We are continuing our discussion of tax refunds and Chapter 7 bankruptcy. As we said in our last post, a debtor in Chapter 7 bankruptcy liquidates all assets that do not qualify for state or federal exemptions, and those assets become part of the debtor’s bankruptcy estate. The trustee then pays creditors from that estate.
With Chapter 7, the filing date is the bright line for figuring out what happens to a tax refund. If a refund is for activity that occurred before the filing date, it is part of the bankruptcy estate — even if it is received after the filing date. If the refund is for activity after that date, it is not part of the estate.
Naturally, there are exceptions to the general rule. There are times when a debtor has spent the refund before the filing date. Does that take it out of the estate?
As much as we hate to say it — because it seems to be our stock answer for so many questions — it depends. It depends on what you buy.
If you spend the money on a Caribbean cruise or indulge in some luxury retail therapy along Chicago’s Magnificent Mile, that refund may, indeed, be part of the bankruptcy estate. Likewise, paying back a personal loan from a friend or relative or making a payment to one credit card could be a sign of bad faith to the trustee: You favored one creditor over others.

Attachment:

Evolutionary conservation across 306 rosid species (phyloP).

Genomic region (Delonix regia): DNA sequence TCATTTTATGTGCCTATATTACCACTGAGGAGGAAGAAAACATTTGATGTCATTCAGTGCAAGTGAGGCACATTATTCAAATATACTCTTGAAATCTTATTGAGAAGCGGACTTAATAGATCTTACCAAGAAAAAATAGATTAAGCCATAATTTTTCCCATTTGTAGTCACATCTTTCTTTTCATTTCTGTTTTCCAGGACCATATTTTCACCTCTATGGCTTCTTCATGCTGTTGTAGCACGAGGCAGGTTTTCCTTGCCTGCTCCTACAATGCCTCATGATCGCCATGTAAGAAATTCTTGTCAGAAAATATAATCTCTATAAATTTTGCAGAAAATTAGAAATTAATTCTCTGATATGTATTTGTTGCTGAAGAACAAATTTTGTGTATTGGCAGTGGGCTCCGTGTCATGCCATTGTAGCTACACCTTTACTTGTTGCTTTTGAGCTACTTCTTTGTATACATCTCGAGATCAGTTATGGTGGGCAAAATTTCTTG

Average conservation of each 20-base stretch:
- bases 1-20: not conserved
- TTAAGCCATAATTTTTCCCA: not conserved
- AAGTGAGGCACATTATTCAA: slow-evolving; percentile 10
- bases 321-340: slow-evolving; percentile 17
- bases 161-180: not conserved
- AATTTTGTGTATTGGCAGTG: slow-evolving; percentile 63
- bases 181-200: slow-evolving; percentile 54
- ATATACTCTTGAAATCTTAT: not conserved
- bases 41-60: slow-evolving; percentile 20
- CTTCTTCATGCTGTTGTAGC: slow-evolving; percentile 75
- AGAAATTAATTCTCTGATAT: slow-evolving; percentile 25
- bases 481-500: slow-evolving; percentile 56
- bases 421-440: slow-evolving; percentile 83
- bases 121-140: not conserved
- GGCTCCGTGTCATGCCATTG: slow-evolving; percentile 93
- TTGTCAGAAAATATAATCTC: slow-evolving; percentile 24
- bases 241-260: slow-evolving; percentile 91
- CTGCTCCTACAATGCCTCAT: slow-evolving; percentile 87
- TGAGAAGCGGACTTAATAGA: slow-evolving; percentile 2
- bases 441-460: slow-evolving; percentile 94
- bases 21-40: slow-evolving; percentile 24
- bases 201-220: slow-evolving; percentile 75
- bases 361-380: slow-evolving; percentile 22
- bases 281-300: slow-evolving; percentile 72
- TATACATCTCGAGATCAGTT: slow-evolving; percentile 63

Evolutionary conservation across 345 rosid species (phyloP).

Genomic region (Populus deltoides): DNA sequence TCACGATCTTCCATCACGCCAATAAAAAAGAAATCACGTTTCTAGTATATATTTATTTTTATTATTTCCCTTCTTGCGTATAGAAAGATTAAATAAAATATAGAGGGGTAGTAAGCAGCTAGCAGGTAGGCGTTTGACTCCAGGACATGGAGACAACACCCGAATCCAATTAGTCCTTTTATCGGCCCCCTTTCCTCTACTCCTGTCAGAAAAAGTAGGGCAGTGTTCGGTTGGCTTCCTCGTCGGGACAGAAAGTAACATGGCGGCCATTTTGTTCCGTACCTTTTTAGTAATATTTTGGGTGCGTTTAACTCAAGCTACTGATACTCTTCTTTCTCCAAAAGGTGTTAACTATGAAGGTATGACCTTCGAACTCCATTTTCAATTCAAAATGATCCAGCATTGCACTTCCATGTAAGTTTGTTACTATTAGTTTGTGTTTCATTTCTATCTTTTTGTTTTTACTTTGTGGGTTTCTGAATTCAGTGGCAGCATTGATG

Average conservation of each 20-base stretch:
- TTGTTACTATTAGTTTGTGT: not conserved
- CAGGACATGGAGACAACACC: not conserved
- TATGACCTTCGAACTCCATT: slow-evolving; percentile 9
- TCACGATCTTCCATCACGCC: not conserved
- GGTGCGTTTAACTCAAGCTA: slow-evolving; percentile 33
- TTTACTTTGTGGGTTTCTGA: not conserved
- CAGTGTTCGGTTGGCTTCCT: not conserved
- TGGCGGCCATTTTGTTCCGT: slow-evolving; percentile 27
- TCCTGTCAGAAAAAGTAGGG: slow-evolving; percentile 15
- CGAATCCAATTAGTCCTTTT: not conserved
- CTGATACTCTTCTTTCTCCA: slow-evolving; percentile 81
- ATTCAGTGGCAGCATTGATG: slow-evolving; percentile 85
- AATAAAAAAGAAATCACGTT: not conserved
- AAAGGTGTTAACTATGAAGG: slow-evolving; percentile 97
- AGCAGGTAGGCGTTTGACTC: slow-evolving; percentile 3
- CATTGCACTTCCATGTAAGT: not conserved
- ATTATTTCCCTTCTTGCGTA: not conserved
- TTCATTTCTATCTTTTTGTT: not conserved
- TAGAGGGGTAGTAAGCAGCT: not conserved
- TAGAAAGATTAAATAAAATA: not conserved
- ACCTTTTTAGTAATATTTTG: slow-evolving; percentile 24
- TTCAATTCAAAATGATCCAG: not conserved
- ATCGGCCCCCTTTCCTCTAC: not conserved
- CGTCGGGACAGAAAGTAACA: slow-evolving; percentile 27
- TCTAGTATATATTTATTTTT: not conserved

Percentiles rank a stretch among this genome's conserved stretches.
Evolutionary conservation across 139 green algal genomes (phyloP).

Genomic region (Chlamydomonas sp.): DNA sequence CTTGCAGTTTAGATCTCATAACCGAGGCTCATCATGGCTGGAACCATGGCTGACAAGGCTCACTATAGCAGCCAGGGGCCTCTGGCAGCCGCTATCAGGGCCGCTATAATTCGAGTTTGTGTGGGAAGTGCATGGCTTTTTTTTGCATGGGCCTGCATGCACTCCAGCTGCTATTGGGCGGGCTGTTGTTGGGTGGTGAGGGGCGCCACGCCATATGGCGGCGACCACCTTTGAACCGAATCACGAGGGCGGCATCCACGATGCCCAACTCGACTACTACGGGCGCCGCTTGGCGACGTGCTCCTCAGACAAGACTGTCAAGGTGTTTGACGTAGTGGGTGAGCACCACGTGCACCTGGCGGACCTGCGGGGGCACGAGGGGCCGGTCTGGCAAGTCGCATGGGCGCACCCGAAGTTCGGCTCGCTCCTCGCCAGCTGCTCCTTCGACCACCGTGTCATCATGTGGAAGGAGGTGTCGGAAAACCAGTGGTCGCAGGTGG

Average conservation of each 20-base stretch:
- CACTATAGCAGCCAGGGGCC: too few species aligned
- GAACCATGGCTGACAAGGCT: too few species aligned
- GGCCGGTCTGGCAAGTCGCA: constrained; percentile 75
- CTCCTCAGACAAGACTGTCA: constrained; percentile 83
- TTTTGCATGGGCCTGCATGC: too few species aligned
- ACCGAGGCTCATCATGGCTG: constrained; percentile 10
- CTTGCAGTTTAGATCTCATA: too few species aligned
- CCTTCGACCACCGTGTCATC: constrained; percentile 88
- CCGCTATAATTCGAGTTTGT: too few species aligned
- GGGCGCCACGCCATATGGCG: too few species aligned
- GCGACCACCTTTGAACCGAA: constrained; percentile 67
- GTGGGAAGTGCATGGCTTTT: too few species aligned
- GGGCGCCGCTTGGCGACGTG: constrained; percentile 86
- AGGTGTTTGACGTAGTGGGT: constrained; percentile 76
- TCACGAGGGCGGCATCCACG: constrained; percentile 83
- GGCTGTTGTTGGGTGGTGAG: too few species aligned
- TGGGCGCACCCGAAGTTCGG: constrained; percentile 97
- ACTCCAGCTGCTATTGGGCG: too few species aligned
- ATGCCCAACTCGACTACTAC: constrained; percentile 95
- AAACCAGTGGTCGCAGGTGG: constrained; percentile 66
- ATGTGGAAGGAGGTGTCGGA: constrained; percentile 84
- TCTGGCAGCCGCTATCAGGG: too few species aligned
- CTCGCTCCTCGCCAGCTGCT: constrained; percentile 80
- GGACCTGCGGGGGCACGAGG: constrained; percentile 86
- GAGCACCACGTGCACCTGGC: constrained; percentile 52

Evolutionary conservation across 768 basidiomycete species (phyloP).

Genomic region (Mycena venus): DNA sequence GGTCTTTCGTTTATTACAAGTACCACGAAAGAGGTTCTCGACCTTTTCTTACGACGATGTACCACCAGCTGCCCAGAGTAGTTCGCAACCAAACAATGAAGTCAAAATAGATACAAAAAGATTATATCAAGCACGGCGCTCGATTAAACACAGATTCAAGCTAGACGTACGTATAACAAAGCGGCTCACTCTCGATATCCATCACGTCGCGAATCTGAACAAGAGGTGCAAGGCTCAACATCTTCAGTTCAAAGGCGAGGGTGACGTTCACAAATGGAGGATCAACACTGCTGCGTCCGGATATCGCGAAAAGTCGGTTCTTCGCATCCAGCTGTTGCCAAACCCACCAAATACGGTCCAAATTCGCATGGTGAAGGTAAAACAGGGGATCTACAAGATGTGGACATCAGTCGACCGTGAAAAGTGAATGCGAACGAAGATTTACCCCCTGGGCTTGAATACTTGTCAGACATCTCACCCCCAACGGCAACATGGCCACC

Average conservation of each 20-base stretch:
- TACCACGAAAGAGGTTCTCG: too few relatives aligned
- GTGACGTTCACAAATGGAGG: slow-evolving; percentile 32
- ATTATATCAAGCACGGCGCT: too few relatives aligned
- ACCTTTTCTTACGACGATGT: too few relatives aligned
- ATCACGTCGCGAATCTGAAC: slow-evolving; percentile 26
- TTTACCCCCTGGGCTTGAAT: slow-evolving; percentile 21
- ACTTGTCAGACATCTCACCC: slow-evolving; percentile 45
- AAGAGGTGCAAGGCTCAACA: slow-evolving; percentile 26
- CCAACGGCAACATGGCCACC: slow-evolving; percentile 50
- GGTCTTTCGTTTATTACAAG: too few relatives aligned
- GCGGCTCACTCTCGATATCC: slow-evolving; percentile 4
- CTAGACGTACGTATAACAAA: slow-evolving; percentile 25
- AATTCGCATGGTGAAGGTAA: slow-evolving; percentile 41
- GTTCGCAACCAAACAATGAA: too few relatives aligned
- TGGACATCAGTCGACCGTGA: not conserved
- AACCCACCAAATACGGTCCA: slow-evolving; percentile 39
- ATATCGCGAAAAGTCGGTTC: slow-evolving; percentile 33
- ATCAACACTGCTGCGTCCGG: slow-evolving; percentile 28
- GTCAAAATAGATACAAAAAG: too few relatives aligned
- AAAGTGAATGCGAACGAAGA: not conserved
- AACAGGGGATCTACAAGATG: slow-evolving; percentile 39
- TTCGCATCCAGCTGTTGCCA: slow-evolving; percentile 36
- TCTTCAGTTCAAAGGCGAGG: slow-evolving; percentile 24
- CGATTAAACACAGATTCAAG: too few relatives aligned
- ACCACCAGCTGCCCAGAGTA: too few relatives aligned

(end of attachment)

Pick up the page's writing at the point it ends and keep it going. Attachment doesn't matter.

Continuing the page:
A finding of bad faith would put your discharge in jeopardy. Remember, the trustee has the power to deny the discharge, putting you back on the hook for all of those debts. The trustee also has the power to demand that the creditor return the money to the estate.
If, however, you spend the money on necessities — clothing, shelter, food, medical care, car payments, education or utilities — the refund is not part of the estate. Remember, bankruptcy is your chance at a fresh start, not a return to old, bad spending habits or permission to buy whatever you could not afford before.
As you can see, timing is important when you’re filing for bankruptcy. An experienced bankruptcy attorney can help you determine how to avoid surprises and how to maximize the benefits of a Chapter 7 (or Chapter 13) filing.
Sources: Nolo.com, “A Tax Refund Is Part of Your Bankruptcy Estate,” accessed April 3, 2015